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  1. Pritchett, Deborah PharmD, BCPS, BCPPS
  2. Bjornson, Tige MSN, CNP, NNP
  3. Randall, Kristine BAN, CCRN
  4. Walsh-Sunde, Anita ADN, CCRN
  5. Nygaard, Carol BA, RNC-NIC
  6. Jarman, Ashley BSN, RNC-NIC
  7. Schumacher, Bette MS, RN, CNS


Background: Neonatal intensive care unit (NICU) infants frequently require peripherally inserted central catheter (PICC) placement for medication and nutrition. The occurrence of leaking catheters led to practice evaluation of manual intravenous (IV) flush and medication push technique in an upper Midwest NICU. A variation in unit practice was revealed.


Purpose: To describe an evidence-based practice change that standardized medication administration, eliminating routine manual IV push medication and flush administration and reducing catheter malfunction. Emergency "code" medication administration was not addressed.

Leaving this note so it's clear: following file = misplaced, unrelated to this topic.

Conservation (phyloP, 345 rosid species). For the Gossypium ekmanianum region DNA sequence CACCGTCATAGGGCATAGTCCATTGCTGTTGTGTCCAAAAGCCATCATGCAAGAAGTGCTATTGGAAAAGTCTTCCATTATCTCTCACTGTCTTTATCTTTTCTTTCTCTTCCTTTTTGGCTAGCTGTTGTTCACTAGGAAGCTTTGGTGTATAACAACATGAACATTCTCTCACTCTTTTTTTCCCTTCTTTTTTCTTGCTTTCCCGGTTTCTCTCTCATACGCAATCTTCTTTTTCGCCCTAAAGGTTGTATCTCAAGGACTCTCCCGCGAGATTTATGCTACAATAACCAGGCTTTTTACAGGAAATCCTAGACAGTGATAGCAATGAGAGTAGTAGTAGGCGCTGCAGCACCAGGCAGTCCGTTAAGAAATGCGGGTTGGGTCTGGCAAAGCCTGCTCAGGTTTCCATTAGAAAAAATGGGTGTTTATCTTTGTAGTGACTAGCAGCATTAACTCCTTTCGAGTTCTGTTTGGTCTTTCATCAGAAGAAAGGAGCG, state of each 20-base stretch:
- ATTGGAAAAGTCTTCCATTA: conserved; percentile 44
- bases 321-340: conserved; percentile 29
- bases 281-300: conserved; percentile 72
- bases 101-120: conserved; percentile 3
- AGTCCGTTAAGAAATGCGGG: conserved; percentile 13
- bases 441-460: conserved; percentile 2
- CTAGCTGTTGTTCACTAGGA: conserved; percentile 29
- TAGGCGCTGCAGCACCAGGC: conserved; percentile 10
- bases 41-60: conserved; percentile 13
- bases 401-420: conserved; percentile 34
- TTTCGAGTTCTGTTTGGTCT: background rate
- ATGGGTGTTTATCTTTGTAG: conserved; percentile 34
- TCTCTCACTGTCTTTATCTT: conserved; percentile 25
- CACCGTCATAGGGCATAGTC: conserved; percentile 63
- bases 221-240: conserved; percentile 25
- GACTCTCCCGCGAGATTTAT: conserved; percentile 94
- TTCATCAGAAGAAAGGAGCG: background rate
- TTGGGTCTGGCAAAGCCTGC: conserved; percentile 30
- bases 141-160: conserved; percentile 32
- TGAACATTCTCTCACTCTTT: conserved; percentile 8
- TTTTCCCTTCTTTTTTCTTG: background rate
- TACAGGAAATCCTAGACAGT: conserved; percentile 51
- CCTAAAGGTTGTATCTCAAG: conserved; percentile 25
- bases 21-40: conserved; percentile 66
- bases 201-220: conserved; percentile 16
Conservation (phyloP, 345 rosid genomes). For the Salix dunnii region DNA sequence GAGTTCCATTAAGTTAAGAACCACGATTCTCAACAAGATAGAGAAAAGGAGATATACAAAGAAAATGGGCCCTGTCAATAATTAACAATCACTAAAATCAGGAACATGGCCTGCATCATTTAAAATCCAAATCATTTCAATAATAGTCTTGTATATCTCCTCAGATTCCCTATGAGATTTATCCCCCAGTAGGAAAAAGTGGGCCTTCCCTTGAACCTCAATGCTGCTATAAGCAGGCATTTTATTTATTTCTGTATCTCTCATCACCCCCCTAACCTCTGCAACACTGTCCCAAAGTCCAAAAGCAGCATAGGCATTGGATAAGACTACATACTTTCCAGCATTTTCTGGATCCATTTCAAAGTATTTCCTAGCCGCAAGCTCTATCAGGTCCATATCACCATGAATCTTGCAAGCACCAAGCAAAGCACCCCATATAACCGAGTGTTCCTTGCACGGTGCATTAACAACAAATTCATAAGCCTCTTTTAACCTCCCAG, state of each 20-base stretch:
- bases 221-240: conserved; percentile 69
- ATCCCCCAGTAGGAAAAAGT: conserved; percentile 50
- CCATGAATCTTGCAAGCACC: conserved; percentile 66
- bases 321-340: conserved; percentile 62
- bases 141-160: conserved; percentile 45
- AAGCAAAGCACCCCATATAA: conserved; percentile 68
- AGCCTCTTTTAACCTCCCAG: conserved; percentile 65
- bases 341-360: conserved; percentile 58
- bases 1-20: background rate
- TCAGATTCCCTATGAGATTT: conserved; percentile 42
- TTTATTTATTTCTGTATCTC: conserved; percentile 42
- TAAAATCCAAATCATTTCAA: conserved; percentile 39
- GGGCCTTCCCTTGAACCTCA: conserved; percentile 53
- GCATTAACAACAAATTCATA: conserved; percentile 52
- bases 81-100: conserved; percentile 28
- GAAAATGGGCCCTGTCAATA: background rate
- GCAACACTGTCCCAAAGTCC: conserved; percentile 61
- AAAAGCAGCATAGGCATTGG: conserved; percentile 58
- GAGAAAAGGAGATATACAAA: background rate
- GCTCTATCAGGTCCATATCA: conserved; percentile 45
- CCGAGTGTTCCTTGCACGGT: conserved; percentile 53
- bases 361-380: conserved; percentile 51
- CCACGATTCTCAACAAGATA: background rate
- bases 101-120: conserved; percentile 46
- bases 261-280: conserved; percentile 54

Methods: A systematic review of the literature was performed. A unit practice investigation ensued to study medication administration techniques and syringe size utilization, understand syringe pressure generated by various sizes of syringes, select optimal IV tubing supplies, review the smart pump library, electronic order sets/documentation, and address staff knowledge and skills. Practice change eliminating IV push and recommendations incorporating best evidence occurred.


Results: Moving from a traditional method of manual pushing/flushing medication to use of medication delivery via smart pump can decrease or eliminate PICC damage and potential harm to neonatal patients.


Implications for Practice: Examination of IV push technique may identify opportunities for safer medication administration. Use of an infusion pump and a dedicated medication line can be a feasible option to deliver most IV medication doses in the NICU.


Implications for Research: Safe medication administration practices for the neonatal population and barriers to that practice.


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